Authorities in Bahrain continued to violently disperse daily anti-government and pro-reform protests against this month’s Formula One race and in support of detained activist Abdulhadi al-Khawaja – who has now spent more than 70 days on hunger strike. Inter-communal tensions have also increased following two explosions reportedly targeting policemen, and retaliatory attacks by pro-government Sunnis on a Shiite store.
Egypt saw increasing constitutional and electoral turmoil ahead of the first round of presidential elections, scheduled for 23-24 May. The disqualification of 10 out of 23 presidential candidates led to the renewal of mass protests in Tahrir Square, and the Muslim Brotherhood has warned of a second revolution. An administrative court suspended the constitution-writing process following a boycott by secular and minority groups.
Violence continued to wrack Syria despite the acceptance of the UN and Arab League envoy Kofi Annan’s peace plan by authorities and the ongoing deployment of UN observers to monitor a fragile ceasefire. Security forces have yet to withdraw from population centres or end their attacks against opposition strongholds. UN Secretary-General Ban has said that authorities are “failing to keep the truce”, voicing his alarm at the upsurge in regime violence in towns visited by UN observers and continued attacks against anti-government demonstrations.
Ethnic tension intensified again in Macedonia after five Macedonians were found murdered, potentially in retaliation for the March killing by an off-duty policeman of two ethnic Albanians. The probable and imminent rejection of the country’s NATO membership is likely to further rock its already shaky stability.
In Nepal, the integration of Maoist combatants progressed smoothly, marking a step forward in the peace process. Cantonments were transferred to Nepalese army control and a majority of fighters retired voluntarily in the second phase of combatant regrouping. Further progress was made on the long-stalled constitution negotiation process, with a resolution appearing likely in the near term.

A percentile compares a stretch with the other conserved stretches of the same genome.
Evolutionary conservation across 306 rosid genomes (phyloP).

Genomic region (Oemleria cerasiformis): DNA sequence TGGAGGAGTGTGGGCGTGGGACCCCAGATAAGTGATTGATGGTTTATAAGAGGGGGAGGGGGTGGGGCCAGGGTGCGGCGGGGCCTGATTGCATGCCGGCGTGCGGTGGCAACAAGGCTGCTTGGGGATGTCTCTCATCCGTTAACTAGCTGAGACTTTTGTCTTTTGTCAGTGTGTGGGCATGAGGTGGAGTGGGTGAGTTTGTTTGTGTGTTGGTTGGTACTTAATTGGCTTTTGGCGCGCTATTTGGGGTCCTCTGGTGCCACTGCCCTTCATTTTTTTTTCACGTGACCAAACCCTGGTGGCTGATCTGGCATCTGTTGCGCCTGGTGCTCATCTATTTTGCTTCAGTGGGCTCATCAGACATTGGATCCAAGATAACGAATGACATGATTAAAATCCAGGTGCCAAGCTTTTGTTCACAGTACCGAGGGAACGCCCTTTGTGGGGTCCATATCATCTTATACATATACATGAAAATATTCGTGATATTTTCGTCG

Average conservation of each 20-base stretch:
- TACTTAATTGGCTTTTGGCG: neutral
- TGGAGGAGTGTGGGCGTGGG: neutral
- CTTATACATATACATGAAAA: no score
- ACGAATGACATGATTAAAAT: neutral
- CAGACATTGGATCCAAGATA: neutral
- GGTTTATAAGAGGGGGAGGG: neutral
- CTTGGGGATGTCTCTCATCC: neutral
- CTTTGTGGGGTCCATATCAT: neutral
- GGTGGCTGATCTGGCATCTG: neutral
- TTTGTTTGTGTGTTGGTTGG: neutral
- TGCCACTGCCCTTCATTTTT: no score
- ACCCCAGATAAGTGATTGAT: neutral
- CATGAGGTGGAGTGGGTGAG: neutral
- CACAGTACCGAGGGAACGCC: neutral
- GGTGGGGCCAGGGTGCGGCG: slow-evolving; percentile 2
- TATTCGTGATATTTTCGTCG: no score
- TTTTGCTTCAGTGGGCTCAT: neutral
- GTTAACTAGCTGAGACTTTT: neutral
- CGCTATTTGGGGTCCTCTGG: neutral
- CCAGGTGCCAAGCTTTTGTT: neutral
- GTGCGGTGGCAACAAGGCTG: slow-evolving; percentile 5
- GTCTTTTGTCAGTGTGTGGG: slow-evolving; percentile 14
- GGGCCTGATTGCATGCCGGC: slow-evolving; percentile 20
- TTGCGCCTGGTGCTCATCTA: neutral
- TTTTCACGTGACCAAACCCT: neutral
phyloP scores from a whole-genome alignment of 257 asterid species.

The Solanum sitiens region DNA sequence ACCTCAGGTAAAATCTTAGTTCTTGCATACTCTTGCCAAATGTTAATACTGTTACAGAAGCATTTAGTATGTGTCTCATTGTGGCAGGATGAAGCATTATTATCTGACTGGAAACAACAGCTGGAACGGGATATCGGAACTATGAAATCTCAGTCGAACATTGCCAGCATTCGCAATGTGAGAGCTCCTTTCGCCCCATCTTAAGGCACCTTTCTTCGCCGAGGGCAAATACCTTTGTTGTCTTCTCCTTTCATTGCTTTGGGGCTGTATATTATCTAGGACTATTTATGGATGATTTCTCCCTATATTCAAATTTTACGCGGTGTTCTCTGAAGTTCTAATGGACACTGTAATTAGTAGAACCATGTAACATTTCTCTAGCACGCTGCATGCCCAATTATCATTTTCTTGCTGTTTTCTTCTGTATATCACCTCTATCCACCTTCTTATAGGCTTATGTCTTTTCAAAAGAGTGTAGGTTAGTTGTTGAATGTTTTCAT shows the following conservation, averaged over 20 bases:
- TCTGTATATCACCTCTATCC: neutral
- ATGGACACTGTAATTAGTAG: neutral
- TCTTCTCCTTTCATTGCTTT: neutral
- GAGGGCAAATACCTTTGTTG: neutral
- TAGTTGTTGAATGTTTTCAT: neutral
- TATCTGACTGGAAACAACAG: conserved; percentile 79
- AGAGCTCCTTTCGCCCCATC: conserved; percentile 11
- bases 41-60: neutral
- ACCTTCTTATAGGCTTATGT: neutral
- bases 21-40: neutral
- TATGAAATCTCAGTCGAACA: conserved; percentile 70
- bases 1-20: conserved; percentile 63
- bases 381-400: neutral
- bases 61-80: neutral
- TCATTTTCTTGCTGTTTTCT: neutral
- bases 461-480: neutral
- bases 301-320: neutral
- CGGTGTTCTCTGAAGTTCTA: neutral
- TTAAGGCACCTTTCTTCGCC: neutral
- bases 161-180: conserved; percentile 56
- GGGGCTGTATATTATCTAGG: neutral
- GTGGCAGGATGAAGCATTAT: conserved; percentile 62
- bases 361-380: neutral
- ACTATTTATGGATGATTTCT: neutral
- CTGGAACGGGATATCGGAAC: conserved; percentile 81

April 2012 TRENDS
Bahrain, Democratic Republic of Congo, Eritrea, Egypt, Guinea-Bissau, Macedonia, Mali, North Korea, Pakistan, South Sudan, Sudan.
Afghanistan, Algeria, Armenia, Azerbaijan, Bangladesh, Belarus, Bosnia, Bolivia, Burma/Myanmar, Burundi, Cameroon, Central African Republic, Chad, Colombia, Côte D’Ivoire, Cyprus, Ecuador, Ethiopia, Georgia, Guatemala, Guinea, Haiti, India, Indonesia, Iran, Iraq, Israel/Occupied Palestinian Territories, Jordan, Kashmir, Kazakhstan, Kenya, Kosovo, Kyrgyzstan, Lebanon, Liberia, Libya, Madagascar, Malawi, Mauritania, Mexico, Moldova, Morocco, Nagorno-Karabakh (Azerbaijan), Niger, Nigeria, North Caucuses (Russia), Philippines, Rwanda, Senegal, Serbia, Somalia, Somaliland, Sri Lanka, Tajikistan, Thailand, Timor-Leste, Tunisia, Turkey, Uganda, Ukraine, Uzbekistan, Venezuela, Western Sahara, Yemen, Zimbabwe.
May 2012 OUTLOOK
Conflict Risk Alert
Guinea-Bissau, Mali, Syria
Conflict Resolution Opportunity
*NOTE: CrisisWatch indicators - up and down arrows, conflict risk alerts, and conflict resolution opportunities - are intended to reflect changes within countries or situations from month to month, not comparisons between countries. For example, no "conflict risk alert" is given for a country where violence has been occurring and is expected to continue in the coming month: such an indicator is given only where new or significantly escalated violence is feared.